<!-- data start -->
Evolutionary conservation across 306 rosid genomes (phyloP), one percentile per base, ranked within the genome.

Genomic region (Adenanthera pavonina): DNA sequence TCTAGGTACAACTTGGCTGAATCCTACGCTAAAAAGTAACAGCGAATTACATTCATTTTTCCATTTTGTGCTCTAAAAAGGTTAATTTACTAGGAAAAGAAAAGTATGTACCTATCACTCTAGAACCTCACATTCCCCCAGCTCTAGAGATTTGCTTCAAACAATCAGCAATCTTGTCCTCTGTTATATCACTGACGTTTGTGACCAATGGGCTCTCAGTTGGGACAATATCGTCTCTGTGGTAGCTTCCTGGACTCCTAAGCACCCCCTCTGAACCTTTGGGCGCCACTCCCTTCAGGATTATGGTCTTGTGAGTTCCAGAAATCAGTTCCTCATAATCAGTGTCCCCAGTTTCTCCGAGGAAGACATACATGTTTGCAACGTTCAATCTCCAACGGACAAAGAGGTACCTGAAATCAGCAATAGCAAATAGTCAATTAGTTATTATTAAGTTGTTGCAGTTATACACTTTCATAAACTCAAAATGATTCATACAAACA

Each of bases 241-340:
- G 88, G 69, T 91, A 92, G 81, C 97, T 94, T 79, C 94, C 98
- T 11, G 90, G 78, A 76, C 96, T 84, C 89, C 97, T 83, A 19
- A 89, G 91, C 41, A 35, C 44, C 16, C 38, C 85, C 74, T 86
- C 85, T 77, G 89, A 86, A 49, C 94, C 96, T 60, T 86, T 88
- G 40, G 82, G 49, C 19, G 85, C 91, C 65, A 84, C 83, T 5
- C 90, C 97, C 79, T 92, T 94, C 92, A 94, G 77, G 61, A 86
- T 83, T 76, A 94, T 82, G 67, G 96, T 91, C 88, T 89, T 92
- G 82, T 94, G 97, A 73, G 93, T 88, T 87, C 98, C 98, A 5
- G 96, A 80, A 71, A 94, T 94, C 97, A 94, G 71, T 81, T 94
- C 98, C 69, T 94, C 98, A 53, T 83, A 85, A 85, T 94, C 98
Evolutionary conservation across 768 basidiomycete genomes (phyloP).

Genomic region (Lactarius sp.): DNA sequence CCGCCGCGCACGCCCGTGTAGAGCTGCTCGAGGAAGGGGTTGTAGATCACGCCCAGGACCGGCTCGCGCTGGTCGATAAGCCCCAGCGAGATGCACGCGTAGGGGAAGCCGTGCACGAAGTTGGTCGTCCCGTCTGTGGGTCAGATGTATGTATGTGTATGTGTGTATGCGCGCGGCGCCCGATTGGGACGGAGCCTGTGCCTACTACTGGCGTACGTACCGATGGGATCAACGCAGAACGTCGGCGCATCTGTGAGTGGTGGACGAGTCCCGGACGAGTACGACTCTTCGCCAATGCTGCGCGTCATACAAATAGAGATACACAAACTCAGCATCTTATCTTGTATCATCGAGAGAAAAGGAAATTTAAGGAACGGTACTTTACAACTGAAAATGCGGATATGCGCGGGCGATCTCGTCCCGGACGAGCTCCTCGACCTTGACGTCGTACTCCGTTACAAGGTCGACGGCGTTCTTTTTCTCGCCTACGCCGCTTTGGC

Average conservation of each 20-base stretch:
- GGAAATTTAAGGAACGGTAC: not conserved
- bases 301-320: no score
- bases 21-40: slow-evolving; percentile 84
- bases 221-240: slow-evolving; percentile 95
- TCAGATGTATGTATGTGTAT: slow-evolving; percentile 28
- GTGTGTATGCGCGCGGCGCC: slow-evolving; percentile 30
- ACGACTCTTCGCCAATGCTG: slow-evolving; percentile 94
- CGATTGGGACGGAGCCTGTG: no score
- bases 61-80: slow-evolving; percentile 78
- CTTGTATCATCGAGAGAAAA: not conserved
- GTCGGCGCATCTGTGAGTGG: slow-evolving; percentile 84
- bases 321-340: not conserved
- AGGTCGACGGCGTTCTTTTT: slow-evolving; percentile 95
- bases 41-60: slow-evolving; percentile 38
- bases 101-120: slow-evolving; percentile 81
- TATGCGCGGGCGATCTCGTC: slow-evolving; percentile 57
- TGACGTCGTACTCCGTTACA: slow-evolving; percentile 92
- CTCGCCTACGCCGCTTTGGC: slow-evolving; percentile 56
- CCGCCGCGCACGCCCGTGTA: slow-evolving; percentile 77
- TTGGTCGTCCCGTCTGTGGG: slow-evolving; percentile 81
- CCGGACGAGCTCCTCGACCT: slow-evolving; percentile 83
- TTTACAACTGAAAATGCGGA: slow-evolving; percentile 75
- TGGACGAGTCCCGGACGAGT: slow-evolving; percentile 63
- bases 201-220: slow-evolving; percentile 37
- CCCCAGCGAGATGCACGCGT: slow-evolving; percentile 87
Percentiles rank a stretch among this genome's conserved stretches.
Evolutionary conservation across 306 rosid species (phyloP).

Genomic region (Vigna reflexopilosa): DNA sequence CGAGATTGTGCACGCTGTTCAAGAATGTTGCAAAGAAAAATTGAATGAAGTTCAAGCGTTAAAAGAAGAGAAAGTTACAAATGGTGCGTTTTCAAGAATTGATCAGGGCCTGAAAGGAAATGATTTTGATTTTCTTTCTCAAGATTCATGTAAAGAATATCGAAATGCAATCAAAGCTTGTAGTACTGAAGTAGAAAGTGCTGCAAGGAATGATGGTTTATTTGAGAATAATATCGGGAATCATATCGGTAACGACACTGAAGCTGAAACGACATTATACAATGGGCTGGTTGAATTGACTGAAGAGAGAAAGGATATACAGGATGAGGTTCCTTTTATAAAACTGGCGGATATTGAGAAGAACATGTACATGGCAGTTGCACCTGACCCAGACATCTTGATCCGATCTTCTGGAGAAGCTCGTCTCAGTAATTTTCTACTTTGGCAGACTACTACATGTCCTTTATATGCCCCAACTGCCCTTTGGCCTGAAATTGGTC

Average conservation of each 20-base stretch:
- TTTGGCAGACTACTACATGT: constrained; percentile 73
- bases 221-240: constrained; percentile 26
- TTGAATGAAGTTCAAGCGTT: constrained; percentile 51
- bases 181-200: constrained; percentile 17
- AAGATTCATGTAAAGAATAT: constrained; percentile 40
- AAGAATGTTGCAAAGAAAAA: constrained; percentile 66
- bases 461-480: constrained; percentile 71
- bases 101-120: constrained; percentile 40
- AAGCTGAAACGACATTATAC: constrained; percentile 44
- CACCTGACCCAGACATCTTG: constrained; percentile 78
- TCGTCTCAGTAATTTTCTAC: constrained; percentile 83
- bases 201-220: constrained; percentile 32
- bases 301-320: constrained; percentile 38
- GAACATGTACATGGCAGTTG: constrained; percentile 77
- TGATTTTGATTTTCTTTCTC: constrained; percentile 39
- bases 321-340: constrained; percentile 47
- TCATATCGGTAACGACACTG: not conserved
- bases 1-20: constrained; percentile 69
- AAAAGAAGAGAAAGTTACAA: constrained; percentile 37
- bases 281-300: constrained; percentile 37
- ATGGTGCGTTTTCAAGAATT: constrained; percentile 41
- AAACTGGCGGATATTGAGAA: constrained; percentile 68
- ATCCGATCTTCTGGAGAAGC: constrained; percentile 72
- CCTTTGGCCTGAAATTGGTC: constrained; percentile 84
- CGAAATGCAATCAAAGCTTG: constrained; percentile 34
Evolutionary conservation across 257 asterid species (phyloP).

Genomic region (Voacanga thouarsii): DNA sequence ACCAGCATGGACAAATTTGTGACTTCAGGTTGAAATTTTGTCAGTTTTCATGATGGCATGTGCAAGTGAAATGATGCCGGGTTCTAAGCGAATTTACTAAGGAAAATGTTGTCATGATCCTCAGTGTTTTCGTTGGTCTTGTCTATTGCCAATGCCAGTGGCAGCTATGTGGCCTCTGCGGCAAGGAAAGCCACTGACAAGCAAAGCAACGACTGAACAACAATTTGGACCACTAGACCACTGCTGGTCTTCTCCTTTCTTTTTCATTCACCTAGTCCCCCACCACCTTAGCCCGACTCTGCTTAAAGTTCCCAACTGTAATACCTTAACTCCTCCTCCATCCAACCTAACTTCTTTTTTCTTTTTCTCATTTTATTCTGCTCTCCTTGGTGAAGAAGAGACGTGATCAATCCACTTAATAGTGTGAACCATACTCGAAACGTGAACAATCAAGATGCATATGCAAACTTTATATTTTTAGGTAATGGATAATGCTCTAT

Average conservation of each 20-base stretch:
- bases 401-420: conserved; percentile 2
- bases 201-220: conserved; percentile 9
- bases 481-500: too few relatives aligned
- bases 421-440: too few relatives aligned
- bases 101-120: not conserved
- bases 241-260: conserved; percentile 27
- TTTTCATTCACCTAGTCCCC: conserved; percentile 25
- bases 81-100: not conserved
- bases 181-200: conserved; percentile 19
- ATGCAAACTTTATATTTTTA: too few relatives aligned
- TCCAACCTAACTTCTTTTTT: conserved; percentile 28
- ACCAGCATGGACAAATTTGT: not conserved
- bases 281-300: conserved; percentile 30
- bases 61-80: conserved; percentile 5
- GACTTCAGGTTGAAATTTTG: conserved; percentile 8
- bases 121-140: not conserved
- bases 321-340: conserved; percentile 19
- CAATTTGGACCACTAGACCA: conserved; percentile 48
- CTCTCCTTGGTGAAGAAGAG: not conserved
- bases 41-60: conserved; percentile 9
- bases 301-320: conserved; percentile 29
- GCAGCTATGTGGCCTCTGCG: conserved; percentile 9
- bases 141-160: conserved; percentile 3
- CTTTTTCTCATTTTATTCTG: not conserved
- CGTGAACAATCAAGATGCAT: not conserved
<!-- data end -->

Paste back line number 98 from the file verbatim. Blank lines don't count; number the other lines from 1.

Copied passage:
- CGTGAACAATCAAGATGCAT: not conserved